Discover more from CHINA POLICY leads
wither the PRC economy in 2023?
Hey Beijing watchers!
Here we wrap up this week’s economy theme.
Economic stability seems more than ever decided by where one sits. For some policymakers in the PRC, talk of its fiscal demise is maliciously exaggerated. For actors downstream fiscal minefields are to be found around every corner.
Minefields are, indeed, threatened by the recasting of politics in ever more statist terms as the new Xi administration interweaves ‘common prosperity’ and ‘Chinese-style modernisation’.
Xi and his supporters might well argue that these are simply outcomes of fraying geopolitics post-Trump, COVID and Ukraine. But large numbers of investors outside China are no longer eager to put good money into the service of these programs.
Following Monday’s post on RMB tools, we look at what local experts are saying about where the RMB and the economy as a whole will go in 2023.
Some good reading below
Guan Tao 管涛 | BOCI (Bank of China International) Securities chief global economist
Guan argues a depreciating RMB will not lead to imported inflation. Inflation in producer prices has slowed all year, and consumer prices remain subdued, he notes. Mismatches between supply and demand, market liquidity and commodity prices primarily cause domestic inflation. Looking ahead to 2023, if the US Federal Reserve continues to raise interest rates and drives the economy into a recession, subsequent easing by the Fed will help the domestic economy, and the RMB may benefit in a replay of the post-2008 financial crisis economy. The PBoC should thus focus more on improving the domestic economy and rely on the PRC’s strong economic fundamentals to maintain a stable exchange rate.
Guan joined the State Administration of Foreign Exchange in 1992 and rose to head the balance of payments department. He left in 2015 and joined the China Finance Forty Forum (CF40), of which he is a founding member. In 2020 he joined the Bank of China Securities.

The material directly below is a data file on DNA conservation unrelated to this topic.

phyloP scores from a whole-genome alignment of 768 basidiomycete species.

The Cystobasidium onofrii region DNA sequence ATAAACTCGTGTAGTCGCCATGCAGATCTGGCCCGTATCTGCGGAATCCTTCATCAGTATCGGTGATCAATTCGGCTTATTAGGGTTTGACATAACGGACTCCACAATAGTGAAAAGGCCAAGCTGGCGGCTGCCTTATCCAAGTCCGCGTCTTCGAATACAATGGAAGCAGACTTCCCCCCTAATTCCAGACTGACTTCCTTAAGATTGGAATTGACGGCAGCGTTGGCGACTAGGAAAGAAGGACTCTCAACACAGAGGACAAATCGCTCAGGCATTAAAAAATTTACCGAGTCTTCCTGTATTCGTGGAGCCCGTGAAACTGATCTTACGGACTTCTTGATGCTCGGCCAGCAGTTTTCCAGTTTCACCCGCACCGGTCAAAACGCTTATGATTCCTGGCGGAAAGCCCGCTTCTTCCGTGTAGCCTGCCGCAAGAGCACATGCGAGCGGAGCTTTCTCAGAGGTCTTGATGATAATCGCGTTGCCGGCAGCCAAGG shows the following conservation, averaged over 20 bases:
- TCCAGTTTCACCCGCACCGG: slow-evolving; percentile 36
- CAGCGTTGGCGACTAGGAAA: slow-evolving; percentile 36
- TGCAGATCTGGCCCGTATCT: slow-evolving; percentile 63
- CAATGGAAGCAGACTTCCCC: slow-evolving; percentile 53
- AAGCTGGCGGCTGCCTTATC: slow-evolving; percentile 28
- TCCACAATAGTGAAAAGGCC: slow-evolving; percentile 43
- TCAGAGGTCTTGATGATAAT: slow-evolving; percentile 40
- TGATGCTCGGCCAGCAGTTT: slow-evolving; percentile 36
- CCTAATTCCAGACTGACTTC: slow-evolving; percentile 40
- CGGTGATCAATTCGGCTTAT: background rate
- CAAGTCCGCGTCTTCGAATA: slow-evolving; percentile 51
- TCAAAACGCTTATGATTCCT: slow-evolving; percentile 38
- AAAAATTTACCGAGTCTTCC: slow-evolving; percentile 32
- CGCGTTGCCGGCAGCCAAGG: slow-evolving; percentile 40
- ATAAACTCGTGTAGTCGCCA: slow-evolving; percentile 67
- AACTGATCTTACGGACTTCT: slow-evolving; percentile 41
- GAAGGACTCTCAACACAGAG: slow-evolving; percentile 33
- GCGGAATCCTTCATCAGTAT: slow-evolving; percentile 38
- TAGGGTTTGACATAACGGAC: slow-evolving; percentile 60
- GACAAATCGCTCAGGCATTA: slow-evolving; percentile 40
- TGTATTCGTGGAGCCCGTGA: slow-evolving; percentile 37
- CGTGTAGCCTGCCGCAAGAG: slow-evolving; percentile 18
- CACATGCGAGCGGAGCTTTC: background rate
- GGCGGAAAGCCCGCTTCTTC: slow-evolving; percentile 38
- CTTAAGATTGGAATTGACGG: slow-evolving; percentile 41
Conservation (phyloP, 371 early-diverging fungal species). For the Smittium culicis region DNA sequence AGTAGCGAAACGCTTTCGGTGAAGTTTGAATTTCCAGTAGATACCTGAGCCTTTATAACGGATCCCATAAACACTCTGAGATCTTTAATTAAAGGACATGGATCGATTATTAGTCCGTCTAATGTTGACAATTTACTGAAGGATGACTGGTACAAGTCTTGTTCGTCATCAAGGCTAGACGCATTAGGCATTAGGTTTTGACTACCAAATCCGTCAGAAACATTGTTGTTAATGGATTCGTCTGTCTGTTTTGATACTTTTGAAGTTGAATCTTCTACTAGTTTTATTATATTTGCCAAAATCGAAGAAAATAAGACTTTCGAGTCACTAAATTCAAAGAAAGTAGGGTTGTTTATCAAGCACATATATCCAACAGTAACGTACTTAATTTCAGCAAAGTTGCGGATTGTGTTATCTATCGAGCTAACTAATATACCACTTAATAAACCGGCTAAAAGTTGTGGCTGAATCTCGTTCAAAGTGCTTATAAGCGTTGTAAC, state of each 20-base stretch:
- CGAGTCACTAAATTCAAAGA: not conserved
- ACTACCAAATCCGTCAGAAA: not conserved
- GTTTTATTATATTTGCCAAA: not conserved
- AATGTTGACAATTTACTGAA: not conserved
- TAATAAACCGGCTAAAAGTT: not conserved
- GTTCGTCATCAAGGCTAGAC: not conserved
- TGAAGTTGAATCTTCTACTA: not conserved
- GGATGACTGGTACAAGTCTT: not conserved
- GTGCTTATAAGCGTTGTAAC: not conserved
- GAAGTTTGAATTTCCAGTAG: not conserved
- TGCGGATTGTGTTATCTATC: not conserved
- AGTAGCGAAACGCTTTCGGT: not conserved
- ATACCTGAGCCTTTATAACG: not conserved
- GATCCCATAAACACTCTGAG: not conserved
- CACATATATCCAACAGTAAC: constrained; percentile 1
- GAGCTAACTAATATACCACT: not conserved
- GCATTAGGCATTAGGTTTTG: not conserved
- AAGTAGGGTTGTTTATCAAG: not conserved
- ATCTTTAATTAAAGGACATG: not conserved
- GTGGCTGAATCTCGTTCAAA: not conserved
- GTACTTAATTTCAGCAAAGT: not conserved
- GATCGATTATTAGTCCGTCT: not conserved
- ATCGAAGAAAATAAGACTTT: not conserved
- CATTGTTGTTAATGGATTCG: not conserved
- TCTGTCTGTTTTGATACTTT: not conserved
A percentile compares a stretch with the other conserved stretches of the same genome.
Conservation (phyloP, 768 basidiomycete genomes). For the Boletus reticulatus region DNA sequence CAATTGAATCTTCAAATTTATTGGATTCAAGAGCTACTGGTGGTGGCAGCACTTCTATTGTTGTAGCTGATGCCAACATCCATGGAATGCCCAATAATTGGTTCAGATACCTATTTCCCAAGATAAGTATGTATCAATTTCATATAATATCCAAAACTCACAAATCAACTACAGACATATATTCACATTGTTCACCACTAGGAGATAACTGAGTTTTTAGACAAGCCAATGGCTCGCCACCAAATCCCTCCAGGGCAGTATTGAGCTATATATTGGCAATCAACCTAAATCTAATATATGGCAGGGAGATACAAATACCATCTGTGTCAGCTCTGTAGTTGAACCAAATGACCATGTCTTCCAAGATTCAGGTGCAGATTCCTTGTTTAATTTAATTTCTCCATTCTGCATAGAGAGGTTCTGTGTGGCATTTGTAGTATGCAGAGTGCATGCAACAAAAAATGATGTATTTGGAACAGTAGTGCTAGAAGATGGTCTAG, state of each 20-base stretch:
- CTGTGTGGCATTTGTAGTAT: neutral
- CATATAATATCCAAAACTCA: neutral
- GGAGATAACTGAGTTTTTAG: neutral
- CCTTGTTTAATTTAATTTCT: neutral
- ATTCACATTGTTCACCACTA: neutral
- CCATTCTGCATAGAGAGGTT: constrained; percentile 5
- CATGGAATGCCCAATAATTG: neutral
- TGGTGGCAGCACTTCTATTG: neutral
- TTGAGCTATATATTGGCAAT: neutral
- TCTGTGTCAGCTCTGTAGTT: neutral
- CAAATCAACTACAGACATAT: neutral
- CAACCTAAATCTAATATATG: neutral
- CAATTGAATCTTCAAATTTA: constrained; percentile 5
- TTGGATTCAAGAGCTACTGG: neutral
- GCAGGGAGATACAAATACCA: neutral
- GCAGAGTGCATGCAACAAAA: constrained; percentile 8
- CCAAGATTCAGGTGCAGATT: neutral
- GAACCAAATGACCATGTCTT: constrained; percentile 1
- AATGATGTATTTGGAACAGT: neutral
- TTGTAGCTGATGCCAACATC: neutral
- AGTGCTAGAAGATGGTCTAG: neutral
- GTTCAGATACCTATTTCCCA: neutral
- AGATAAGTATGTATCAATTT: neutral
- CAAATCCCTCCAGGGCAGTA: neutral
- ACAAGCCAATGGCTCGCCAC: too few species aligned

Liu Yuanchun 刘元春 | Shanghai University of Finance and Economics president
Liu argues that now is the time for policies to boost consumer spending rather than investment. However, large-scale, short-term economic stimulus will run the risk of having no effect. It will only exacerbate the problem of high savings rates as COVID restrictions have stymied logistics and the flow of people. Rather than short-term stimulus, the focus should be on medium and long-term policies such as raising incomes, improving the safety net, and supporting affordable housing.
Taking a PhD at Renmin University in 1999, Liu followed usual PRC practice in joining its teaching staff. His work on state commissions, not least under the Ministries of Education and Information and Technology, culminating in an invitation to address the Politburo in April 2022, is testimony to Liu’s ‘rising star’ status.
Wang Yiming 王一鸣 | PBoC Monetary Policy committee member
The economy is currently running below its potential growth rate, which, if left unchecked, can cause long-lasting damage to the economy, notes Wang. Chief among this damage will be less risk-taking from firms that are hesitant to invest and households that will pull back on spending. Moving into 2023, more must be done to prop up the economy as the world heads into a recession, predicts Wang. He calls for institutionalising the large VAT tax credits rolled out this year for SMEs and increasing the fiscal deficit. Monetary policy should also remain loose. Under these policy settings, the economy should reach 5 percent growth in 2023 and maybe even higher, given the low-base effect from this year.
Taking a PhD in 1989, Wang has since worked in government, including the NDRC. He headed the State Council’s Macroeconomic Research Centre and was appointed to the PBoC’s Monetary Policy Committee in 2021. He is also vice chairman of the China Center for International Economic Exchanges.